Can dementia be prevented?
At present, there are no specific medicines or treatments that are definitely known to reduce your chance of developing dementia. However, some things do show some promise.
As mentioned above, having risk factors for cardiovascular disease can increase your risk of developing all types of dementia. These risk factors include:
- Raised cholesterol levels.
- Drinking too much alcohol.
- Not doing enough physical activity.
- Being overweight.
- Having diabetes or high blood pressure.
Therefore, it would seem likely that doing something to modify these risk factors may reduce your risk of developing dementia. Stopping smoking, reducing excessive alcohol, and losing weight if you are overweight, for example, may all help to reduce your risk of dementia. Regular physical exercise is advised for all sorts of health benefits, including reducing the risk of dementia. One UK study suggested that a fifth of cases of Alzheimer's disease might have been related to lack of physical activity, and proposed that regular exercise might have actually prevented some of these cases.
Keeping your brain active may also help to reduce your risk of developing dementia. So, for example, consider reading books, doing puzzles, learning a foreign language, playing a musical instrument, taking up a new hobby, etc.
Many studies are going on to look into treatments which may help to prevent dementia. These include certain blood pressure medicines, omega-3 fatty acids, and brain training exercises, as well as the strategies discussed above. However, there is not yet convincing evidence available for any of these.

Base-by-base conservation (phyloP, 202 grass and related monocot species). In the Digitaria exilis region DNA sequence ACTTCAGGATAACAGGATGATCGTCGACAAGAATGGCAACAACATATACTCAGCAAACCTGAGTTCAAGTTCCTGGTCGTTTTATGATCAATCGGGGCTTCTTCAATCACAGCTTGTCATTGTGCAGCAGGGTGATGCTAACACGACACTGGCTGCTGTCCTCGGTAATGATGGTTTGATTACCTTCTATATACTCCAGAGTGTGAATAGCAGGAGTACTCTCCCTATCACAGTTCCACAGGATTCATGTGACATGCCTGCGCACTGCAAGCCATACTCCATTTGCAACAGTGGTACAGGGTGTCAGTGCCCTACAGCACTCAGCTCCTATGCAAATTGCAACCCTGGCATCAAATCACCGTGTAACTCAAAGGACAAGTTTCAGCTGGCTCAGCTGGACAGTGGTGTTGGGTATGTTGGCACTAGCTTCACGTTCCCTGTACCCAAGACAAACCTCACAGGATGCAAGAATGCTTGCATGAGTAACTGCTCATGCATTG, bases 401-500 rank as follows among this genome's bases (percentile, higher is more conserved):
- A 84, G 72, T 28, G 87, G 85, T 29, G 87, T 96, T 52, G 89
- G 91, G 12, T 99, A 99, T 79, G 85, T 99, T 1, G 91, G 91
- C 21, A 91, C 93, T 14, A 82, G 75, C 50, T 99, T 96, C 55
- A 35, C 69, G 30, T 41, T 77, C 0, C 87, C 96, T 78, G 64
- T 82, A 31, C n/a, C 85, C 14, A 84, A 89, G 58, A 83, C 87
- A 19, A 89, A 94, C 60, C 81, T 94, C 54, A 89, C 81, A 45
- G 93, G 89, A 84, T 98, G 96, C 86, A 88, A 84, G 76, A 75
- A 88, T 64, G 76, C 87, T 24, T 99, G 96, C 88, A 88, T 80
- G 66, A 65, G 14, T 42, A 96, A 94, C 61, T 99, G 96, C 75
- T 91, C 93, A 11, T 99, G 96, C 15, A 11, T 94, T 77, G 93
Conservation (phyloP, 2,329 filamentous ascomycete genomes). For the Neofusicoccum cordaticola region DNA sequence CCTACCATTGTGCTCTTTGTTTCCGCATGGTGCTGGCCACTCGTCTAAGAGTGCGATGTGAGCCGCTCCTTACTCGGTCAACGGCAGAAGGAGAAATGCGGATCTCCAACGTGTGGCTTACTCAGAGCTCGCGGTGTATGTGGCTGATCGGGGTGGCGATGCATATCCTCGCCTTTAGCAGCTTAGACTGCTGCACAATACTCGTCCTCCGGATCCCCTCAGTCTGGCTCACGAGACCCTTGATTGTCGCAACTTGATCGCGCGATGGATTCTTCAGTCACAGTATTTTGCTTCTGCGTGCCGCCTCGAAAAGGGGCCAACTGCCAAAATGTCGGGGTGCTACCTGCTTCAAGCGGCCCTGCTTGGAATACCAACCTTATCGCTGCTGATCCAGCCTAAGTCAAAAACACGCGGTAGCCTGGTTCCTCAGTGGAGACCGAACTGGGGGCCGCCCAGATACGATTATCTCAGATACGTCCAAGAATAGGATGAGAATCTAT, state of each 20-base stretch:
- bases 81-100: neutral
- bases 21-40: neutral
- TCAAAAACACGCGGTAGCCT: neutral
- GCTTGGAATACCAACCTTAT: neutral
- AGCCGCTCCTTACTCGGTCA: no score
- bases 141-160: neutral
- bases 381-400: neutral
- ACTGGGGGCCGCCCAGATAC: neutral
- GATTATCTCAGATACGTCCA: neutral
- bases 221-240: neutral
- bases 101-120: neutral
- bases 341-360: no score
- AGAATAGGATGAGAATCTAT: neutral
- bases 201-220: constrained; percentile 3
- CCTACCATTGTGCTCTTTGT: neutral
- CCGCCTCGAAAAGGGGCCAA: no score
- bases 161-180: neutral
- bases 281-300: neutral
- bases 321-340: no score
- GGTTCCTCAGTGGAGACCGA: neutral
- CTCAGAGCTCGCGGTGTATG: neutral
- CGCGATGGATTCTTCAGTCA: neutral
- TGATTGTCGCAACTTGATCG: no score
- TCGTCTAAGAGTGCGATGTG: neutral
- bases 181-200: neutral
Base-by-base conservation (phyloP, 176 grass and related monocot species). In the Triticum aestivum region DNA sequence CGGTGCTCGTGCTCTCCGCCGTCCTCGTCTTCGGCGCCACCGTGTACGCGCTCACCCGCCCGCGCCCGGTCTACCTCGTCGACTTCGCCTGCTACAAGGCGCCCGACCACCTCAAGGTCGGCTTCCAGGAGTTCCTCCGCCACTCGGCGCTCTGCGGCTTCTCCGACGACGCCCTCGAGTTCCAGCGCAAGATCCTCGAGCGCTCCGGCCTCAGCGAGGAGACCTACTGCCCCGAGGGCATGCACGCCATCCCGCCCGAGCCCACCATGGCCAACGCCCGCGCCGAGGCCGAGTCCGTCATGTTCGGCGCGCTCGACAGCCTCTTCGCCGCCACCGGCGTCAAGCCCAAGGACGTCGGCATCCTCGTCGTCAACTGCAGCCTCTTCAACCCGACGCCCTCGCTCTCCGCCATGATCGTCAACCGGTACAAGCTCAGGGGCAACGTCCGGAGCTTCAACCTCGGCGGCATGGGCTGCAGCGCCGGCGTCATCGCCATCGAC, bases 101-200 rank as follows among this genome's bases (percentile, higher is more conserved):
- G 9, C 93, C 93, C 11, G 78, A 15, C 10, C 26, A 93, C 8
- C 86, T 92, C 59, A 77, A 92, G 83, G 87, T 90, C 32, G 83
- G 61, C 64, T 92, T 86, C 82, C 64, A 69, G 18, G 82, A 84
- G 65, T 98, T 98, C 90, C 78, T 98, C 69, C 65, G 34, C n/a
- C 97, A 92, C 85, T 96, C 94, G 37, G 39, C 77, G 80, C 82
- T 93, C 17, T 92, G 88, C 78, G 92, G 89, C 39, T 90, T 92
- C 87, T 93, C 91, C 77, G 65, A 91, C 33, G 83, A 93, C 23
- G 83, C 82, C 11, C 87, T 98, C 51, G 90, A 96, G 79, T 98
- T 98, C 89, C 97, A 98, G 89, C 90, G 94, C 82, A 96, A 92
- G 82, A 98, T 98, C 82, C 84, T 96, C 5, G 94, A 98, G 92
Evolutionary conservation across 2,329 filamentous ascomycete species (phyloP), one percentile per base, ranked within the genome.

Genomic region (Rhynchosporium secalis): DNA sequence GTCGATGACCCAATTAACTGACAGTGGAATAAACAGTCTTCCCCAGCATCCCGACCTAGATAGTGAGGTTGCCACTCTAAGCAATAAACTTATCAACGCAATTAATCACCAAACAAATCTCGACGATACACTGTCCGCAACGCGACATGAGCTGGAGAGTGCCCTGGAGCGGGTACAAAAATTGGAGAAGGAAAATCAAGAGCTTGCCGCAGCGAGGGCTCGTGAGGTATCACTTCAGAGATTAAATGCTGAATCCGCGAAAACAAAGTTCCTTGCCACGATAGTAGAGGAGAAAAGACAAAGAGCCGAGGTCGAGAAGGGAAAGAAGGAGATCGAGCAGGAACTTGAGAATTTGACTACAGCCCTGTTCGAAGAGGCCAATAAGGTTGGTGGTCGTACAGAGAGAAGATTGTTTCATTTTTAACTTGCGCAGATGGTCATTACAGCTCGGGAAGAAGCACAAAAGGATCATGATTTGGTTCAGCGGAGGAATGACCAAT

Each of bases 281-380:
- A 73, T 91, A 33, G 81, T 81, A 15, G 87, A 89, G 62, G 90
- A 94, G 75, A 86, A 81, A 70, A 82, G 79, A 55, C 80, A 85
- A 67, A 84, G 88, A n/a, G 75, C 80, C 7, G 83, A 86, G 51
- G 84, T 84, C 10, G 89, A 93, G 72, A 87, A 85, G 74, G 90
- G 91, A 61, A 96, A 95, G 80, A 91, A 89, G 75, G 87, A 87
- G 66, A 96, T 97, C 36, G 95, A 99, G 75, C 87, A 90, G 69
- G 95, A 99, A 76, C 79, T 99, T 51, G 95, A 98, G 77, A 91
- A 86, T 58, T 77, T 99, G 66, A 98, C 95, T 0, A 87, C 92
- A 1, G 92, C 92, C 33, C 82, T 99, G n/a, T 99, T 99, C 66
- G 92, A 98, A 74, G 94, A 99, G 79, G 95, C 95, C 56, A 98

Further research is ongoing to try to find other ways of preventing dementia.
Did you find this information useful?
- Dementia; NICE CKS, August 2016 (UK access only)
- Dementia Fact Sheet; World Health Organization (WHO), April 2016
- Donepezil, galantamine, rivastigmine and memantine for the treatment of Alzheimer's disease; NICE Technology Appraisal Guidance, March 2011
- Guidelines for the diagnosis and management of Alzheimer's disease; European Federation of Neurological Societies (2010)
- Robinson L, Tang E, Taylor JP; Dementia: timely diagnosis and early intervention. BMJ. 2015 Jun 16 350:h3029. doi: 10.1136/bmj.h3029.
- Dementia: Supporting people with dementia and their carers in health and social care; NICE Clinical Guideline (November 2006, last updated September 2016)
- Dementia, disability and frailty in later life – mid-life approaches to delay or prevent onset; NICE Guidelines (October 2015)
- Health matters: midlife approaches to reduce dementia risk; Public Health England Guidance, March 2016
- Laver K, Dyer S, Whitehead C, et al; Interventions to delay functional decline in people with dementia: a systematic review of systematic reviews. BMJ Open. 2016 Apr 27 6(4):e010767. doi: 10.1136/bmjopen-2015-010767.
- Howard R, McShane R, Lindesay J, et al; Donepezil and memantine for moderate-to-severe Alzheimer's disease. N Engl J Med. 2012 Mar 8 366(10):893-903. doi: 10.1056/NEJMoa1106668.
- Brechin D et al; Alternatives to antipsychotic medication: Psychological approaches in managing psychological and behavioural distress in people with dementia, The British Psychological Society, March 2013
- Living with dementia - Planning ahead; Alzheimer's Society
- Dementia; NICE Quality Standard, June 2010
- Dementia: independence and wellbeing; NICE Quality Standard, April 2013
Disclaimer: This article is for information only and should not be used for the diagnosis or treatment of medical conditions. Patient Platform Limited has used all reasonable care in compiling the information but make no warranty as to its accuracy. Consult a doctor or other health care professional for diagnosis and treatment of medical conditions. For details see our conditions.